How to Overcome Fear in Life: A Framework for Turning Fear into Fuel
Reading Time: 9 minutes
Fear will either serve you or stunt you. If you learn how to overcome fear in your life, you will dramatically improve the quality of your life.
Seven years ago, I was a poor kid in Orlando.
I believed that attending an Ivy League school was the best path to improve my life. Despite having little evidence that I was even qualified, I went for it.
I applied to eight elite schools and gave it my all. No “safety schools.” I was accepted to Princeton on full financial aid. My four years at Princeton transformed me intellectually, connected me with people from new cultures and socioeconomic classes, and tapped me into the world of economic opportunity.
Five years ago, I was a student at Princeton.
I wanted to study abroad and set my eyes on a program in Spain. The program required advanced Spanish language skills, but I was only a beginner.
I applied anyways. They made an exception. When I arrived in Barcelona, I couldn’t understand my professors. I thought I was going to fail my courses and considered going home. But I stuck it out and gave it my all again. By the end of the semester, I was presenting my research on the labor market in Spanish to members of Spain’s Congress.
Two years ago, I was an investment banker in New York City.
I spent 15 hours a day in a cubicle. My work didn’t excite me. I rarely saw my friends. I had money for the first time in my life, but I felt unfulfilled. Instead of taking a stable and lucrative job in private equity.
I joined a fully remote startup in a role in which I had no experience. I moved out of my apartment in New York and bought a one-way ticket to Cartagena, Colombia. I thought that I would fail in my new role, but I gave it my all again.
By the time I left that job, I had helped scale a business unit to multiple millions of dollars in revenue, traveled to 25 countries, and built a global personal and business network. Pursuing an Ivy League education, studying abroad, and making a career leap all dramatically improved the quality of my life. They accelerated my personal and professional growth and enabled me to reach new levels of fulfillment.
This has been a common theme in my life. I’ve pursued the uncertain and uncomfortable paths in hopes of achieving or being something more. And although it’s never easy or comfortable, I nearly always come out better on the other end.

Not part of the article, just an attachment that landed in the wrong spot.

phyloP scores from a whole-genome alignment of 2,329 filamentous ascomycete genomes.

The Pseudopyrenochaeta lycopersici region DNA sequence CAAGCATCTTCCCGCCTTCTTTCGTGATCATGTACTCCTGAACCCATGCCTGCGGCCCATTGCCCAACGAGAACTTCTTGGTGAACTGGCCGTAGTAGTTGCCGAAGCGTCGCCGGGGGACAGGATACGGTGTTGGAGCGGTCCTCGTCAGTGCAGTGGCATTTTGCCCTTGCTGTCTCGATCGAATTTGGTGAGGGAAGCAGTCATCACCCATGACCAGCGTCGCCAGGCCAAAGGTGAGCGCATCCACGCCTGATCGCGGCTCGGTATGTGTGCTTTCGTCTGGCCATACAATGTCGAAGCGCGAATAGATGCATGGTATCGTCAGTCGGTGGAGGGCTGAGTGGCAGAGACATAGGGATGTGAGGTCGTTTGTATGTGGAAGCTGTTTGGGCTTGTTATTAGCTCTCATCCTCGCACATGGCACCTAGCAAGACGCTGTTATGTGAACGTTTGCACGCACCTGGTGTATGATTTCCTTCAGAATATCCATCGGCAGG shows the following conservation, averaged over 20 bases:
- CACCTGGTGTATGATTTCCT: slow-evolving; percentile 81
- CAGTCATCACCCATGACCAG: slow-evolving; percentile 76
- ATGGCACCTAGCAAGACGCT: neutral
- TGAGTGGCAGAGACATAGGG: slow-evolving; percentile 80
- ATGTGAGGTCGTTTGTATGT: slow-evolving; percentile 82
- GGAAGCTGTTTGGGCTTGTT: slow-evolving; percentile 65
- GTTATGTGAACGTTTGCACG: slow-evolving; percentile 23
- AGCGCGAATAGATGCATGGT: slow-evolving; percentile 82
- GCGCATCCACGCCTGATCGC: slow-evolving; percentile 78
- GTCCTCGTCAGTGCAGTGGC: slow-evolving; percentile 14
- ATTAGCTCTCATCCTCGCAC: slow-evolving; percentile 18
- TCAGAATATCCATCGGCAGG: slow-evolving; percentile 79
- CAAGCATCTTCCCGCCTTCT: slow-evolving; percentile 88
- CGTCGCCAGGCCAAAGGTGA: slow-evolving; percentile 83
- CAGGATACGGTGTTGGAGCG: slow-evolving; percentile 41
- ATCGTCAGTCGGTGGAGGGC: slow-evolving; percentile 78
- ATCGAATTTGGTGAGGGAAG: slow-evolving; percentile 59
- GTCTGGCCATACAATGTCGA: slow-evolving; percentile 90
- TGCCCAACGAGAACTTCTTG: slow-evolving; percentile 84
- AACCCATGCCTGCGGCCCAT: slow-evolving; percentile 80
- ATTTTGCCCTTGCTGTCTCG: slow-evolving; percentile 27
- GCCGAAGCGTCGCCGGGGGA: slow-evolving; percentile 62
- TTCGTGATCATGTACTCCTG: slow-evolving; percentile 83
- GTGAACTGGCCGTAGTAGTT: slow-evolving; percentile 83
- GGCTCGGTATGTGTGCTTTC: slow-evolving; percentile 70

The problem is that inertia and the security of what we know often keeps us from pursuing these rewarding but uncertain paths. It’s more comfortable to stick with the status quo and not take “risks.” And it’s easy to convince ourselves why the path of least resistance is the one we should keep trekking.
- The Ivy League is for rich kids that are way smarter than me so I’m not going to waste my time applying.
- I’d love to study abroad, but I don’t speak enough Spanish and will miss my friends too much.
- My banking job isn’t the best, but it’s stable and a good paycheck. I’ll stick around until something else comes along.
But if we stay in comfortable situations, we stunt our growth. To grow and reach our highest level of contribution, we need to challenge ourselves.
And to challenge ourselves, we need to learn how to live with and conquer the powerful emotion that keeps most of us in our place: fear.
Fear comes in many forms: fear of failure, fear of not being loved, fear of not being understood, fear of loneliness, fear of what happens after death, and so on. Our fears flourish when we start thinking about making a change or pursuing an uncertain path.
- When I applied to universities, I didn’t know if I had a real shot. I feared that I wasn’t good enough. I feared that I would fail. I feared facing my friends and family if I didn’t get accepted anywhere. While I awaited the admission decisions, I had to grapple with anxiety and self-doubt.
- When I went abroad, I couldn’t understand 90% of what my professors said. I feared failing all of my courses and delaying my graduation. My fear created so much anxiety that I landed in the hospital. The doctor prescribed me a dose of “tranquilo amigo” (“chill man”).
- When I left my job in banking, I had no idea if I would succeed at the startup. I feared getting fired after a few months. I feared a future of having to move back home and being poor again. These fears led me to wake up terrified and sweating in the middle of the night for months.